Red flags have been raised about TPG’s plan to merge with Vodafone Hutchison Australia, leaving open the possibility that the competition watchdog may block the deal.
Customers could end up “paying higher prices” for “less innovative” mobile and fixed broadband plans if the companies are allowed to merge, the Australian Competition and Consumer Commission (ACCC) said in a statement today.
“TPG is currently on track to become the fourth mobile network operator in Australia, and as such it’s likely to be an aggressive competitor,” ACCC chairman Rod Sims said.
“If TPG remains separate from Vodafone, it appears likely to need to continue to adopt an aggressive pricing strategy, offering cheap mobile plans with large data allowances.”
“Our preliminary view is the merged TPG-Vodafone would not have the incentive to operate in the same way, and competition in the market would be reduced as a result.”
Investors in both telcos have greeted the ACCC announcement with extreme pessimism.
TPG shares fell sharply, down 17 per cent to $6.42 at 10:15am (AEDT).
Meanwhile, panic selling from Hutchison’s investors caused its stock to plunge 29.3 per cent to 99 cents.
Implications of merger
If the nation’s third- and fourth- largest telecommunications were to join forces, it would leave Telstra and Optus as the only other major players in the sector.
Both parties to the merger have complementary strengths.
While TPG is seen as a fierce price competitor in the fixed broadband market, Vodafone owns and operates its own mobile network.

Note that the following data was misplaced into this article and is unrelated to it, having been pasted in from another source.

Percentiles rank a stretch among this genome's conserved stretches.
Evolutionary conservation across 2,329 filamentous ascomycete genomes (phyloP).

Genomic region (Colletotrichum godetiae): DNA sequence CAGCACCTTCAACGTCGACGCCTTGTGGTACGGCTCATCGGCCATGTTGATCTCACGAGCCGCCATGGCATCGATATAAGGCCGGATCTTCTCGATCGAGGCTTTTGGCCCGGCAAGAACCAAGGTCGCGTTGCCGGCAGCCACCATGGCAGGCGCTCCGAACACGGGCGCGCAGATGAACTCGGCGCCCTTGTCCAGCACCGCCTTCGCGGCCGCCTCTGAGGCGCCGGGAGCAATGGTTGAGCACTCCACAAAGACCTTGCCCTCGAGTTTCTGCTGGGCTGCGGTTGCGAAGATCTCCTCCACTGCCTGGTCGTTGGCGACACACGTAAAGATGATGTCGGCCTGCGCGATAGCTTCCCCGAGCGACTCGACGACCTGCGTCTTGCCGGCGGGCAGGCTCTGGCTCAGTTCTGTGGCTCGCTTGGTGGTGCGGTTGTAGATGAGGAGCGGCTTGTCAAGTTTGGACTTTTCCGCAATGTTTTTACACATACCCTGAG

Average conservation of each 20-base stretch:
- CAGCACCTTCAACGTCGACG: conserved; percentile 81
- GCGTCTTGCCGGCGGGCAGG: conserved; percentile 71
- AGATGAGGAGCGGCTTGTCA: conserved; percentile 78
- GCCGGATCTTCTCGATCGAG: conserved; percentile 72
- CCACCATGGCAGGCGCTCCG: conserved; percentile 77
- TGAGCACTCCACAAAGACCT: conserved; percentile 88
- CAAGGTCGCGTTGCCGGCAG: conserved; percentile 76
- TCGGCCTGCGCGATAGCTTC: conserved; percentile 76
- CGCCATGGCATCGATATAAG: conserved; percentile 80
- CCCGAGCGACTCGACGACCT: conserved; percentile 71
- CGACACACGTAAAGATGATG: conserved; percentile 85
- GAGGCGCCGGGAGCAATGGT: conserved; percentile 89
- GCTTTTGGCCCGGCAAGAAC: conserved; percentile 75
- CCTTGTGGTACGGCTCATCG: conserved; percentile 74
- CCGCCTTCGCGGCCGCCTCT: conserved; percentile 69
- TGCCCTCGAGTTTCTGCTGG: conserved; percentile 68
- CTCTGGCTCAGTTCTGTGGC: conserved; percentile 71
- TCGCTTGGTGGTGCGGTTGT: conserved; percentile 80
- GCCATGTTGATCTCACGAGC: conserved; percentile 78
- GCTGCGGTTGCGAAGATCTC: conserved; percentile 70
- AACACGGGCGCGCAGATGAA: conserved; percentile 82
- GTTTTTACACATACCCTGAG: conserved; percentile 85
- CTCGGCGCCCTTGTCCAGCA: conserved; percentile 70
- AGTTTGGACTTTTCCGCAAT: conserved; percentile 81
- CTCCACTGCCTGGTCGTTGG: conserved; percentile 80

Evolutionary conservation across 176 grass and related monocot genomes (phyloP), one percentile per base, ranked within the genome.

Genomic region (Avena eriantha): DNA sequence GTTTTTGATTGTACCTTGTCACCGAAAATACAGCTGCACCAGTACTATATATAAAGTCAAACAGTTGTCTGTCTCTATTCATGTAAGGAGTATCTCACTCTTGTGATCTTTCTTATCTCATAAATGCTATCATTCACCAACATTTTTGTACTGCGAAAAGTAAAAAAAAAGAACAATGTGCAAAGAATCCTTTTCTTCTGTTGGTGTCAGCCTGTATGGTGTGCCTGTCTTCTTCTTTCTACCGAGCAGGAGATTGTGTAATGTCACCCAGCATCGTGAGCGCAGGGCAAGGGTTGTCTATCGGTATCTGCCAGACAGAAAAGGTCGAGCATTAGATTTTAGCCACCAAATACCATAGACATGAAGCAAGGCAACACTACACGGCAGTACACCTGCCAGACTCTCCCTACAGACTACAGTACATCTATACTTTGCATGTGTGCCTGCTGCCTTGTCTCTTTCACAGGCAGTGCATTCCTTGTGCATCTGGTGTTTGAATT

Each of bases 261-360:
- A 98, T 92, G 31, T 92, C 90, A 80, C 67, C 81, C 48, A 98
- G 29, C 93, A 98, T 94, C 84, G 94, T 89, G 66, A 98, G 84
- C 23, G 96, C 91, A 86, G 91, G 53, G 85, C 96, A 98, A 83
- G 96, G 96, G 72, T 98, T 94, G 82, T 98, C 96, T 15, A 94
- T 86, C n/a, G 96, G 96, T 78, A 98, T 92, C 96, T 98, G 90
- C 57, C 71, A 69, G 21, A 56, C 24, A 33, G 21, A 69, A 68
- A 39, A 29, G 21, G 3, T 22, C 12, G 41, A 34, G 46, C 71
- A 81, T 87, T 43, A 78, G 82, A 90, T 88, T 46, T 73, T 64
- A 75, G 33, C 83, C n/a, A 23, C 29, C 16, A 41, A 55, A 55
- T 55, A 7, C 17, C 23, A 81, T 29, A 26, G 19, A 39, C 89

Vodafone Hutchison Australia is a joint venture between the Britain-based Vodafone Group and locally listed Hutchison Telecommunications.
It has also started supplying fixed broadband services on the National Broadband Network (NBN), and is a “relatively minor player” in this space, Mr Sims said.
The regulator is also factoring the longer term impact of the TPG-Vodafone deal — particularly given that it expects consumers to increasingly opt for mobile broadband services after the rollout of the 5G network, instead of fixed home broadband.
The competition chief said his organisation is “continuing to consider whether operators will need to offer both mobile and fixed broadband services in the longer term to remain competitive, meaning that TPG and Vodafone will necessarily be closer competitors in the future.”
The ACCC is accepting submissions about the merger from interested parties until January 18.
Furthermore, it has delayed its final decision on the deal until March 28.